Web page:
Hotel Mini-Bars - Beware of the Charges
When my wife and I stay in a hotel, we frequently use the room’s mini-bar to cool a bottle of Prosecco we have brought with us or to store a block of Parmigiano we have purchased locally, to keep it fresh before we travel home. Well, this habit could be at an end. I see in the press that a hotel has started fining guests who store their own drinks in the mini-bar. A Las Vegas hotel has threatened a $50 fine if guests chill their own drinks in their in-room fridges. The warning was spotted by Keri Anderson, a travel blogger from Washington after she stored her own wine in the fridge during a recent stay. It's a popular way to avoid forking out for expensive mini-bar drinks - buy a bottle of wine or water, or even a sandwich, from a local supermarket, and pop it in your in-room fridge for later. But now one hotel, the Mandalay Bay Hotel and Casino in Las Vegas (below), is trying to stamp out the practice by threatening to fine guests $50 (£30.65) if they do so.
It seems hotels in Las Vegas are renowned for their hidden charges, and guests are advised to read the small print before booking a room, or using any amenities. But even as an experienced traveller, and co-founder of travel blogging site HeelsFirstTravel.com, Ms Anderson said she was shocked at the $50 "restocking" fee - especially considering the hotel charges up to $595 (£365) for a room. “I had never encountered these sorts of charges before,” she told MailOnline. “I've stayed in a bunch of hotels from a small boutique hotel on Easter Island, to a luxury suite overlooking the Bangkok skyline, to a two-bedroom villa on Koh Samui, and never come across this kind of fee.”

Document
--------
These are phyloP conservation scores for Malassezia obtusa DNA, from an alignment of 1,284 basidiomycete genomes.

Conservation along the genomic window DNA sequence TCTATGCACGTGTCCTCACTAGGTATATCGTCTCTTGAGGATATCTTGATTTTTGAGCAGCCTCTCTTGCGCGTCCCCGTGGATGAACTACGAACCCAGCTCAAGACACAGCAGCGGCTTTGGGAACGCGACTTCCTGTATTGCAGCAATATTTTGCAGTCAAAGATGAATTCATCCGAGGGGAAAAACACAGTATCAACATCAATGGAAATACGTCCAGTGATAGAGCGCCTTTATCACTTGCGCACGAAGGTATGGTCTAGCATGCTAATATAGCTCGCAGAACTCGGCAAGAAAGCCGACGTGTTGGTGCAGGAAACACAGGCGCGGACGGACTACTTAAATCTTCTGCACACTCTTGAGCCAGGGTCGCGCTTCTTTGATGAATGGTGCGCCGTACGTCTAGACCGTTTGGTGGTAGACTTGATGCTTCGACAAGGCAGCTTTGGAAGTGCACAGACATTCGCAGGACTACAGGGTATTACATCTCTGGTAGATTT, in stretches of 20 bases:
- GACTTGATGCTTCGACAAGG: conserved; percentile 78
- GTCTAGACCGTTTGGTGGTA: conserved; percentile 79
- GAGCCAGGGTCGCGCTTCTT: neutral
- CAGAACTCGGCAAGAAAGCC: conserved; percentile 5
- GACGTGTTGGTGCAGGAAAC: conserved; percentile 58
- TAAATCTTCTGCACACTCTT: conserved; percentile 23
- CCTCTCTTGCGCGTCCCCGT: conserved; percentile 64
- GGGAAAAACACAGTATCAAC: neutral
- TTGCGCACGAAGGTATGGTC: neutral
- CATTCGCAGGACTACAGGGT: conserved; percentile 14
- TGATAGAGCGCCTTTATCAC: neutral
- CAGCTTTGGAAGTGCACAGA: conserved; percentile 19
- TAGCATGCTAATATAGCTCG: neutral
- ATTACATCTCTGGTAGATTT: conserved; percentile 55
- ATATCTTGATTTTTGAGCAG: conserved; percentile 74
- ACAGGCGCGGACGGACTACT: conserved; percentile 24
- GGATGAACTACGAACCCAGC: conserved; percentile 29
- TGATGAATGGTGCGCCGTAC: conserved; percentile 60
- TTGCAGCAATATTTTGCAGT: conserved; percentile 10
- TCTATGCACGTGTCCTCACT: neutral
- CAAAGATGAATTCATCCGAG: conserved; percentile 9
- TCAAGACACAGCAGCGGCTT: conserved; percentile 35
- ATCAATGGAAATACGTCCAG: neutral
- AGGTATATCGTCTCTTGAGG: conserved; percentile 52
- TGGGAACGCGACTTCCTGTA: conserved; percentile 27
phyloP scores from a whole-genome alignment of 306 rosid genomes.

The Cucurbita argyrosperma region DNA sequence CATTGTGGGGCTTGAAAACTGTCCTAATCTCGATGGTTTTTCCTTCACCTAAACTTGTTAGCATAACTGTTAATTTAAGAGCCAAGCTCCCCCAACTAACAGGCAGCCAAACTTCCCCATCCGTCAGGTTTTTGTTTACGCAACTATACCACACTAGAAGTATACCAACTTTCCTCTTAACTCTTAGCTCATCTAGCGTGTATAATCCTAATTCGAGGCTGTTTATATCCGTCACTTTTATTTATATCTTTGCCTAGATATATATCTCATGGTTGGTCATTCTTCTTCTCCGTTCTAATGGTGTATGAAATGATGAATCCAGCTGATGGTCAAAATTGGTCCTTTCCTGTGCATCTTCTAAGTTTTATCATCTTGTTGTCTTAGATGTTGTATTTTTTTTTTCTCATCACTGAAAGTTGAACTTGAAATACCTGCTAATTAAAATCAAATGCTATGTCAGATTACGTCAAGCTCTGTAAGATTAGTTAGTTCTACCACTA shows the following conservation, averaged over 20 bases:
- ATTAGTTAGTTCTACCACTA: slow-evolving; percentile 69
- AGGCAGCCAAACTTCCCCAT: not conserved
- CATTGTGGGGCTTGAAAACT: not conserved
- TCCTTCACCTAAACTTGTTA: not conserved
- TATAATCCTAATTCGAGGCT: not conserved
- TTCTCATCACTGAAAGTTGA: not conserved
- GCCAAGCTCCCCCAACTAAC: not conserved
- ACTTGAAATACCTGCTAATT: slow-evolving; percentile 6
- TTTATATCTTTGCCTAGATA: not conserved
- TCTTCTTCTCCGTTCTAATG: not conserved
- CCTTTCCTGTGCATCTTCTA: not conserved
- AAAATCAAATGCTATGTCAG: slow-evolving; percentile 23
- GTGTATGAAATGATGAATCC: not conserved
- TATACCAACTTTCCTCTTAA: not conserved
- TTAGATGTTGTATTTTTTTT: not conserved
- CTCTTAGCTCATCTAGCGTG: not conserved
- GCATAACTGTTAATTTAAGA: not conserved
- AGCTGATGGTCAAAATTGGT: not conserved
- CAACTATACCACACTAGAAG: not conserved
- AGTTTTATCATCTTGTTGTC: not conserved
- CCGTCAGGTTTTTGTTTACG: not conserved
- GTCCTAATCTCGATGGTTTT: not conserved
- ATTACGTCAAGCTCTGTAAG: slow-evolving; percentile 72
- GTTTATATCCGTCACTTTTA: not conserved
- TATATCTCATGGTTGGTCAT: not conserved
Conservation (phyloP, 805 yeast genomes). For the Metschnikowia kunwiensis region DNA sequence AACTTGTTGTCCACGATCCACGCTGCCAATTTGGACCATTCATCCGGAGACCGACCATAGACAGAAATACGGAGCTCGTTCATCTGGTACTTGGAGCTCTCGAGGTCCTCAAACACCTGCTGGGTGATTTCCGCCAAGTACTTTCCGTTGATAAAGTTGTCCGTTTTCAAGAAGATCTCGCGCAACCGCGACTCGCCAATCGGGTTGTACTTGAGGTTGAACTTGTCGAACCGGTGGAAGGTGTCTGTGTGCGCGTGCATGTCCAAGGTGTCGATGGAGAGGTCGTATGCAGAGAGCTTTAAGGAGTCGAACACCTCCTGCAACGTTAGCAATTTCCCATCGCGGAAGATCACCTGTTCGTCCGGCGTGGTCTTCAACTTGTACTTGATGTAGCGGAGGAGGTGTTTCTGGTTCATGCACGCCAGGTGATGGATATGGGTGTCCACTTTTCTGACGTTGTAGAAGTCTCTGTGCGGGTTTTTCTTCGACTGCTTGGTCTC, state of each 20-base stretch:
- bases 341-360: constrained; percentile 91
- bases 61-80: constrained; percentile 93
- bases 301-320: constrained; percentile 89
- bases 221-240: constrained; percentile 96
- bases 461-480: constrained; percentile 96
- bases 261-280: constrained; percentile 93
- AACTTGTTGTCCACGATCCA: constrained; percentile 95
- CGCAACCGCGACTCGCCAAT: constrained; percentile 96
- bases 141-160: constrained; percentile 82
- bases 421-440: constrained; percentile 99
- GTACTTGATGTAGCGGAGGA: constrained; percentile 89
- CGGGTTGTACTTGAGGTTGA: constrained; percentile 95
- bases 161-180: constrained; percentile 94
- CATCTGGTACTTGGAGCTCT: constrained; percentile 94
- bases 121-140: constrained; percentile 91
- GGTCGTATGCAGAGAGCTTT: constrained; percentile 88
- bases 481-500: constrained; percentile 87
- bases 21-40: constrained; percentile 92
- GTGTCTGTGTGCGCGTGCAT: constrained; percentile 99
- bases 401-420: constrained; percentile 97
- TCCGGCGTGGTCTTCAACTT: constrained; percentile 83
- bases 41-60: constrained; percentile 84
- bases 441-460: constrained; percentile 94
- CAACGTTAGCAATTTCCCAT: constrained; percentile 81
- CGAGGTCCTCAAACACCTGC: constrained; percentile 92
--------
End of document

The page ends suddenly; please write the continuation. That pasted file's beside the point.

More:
So we all need to watch out, as there are some outrageous hotel mini-bar charges. One guest, for example, was charged £75 for three bottles of water at a hotel in London. The British businessman was charged this ridiculous amount for the water at The Wellesley in London – due to a “minimum spend” rule in the hotel’s cigar lounge. Avoid purchasing from the mini bar at all costs. However occasionally, usually following a day’s sightseeing in the summer heat, I cannot resist the lure of that crisp, refreshing in-room Chardonnay. You then cough up the first gulp as you notice the prices on the menu. What about £4 for three inches of Pringles? Or £6 for a jar of macadamia nuts?
Even more annoying are the fridges that have been deviously armed with sensors that automatically charge your room if you open the door or dare to move an item – surely a cunning way to prevent you from buying bubbly at the local supermarket and keeping it chilled in your room for later. There have also been reports of hotels charging a “mini-bar restocking” fee, on top of the cost of the drinks you’ve had.
I'll definitely be on my guard the next time I use the mini-bar in a hotel, whether for a cool refreshing Coke or to store my 'money-saving' bottle of bubbly!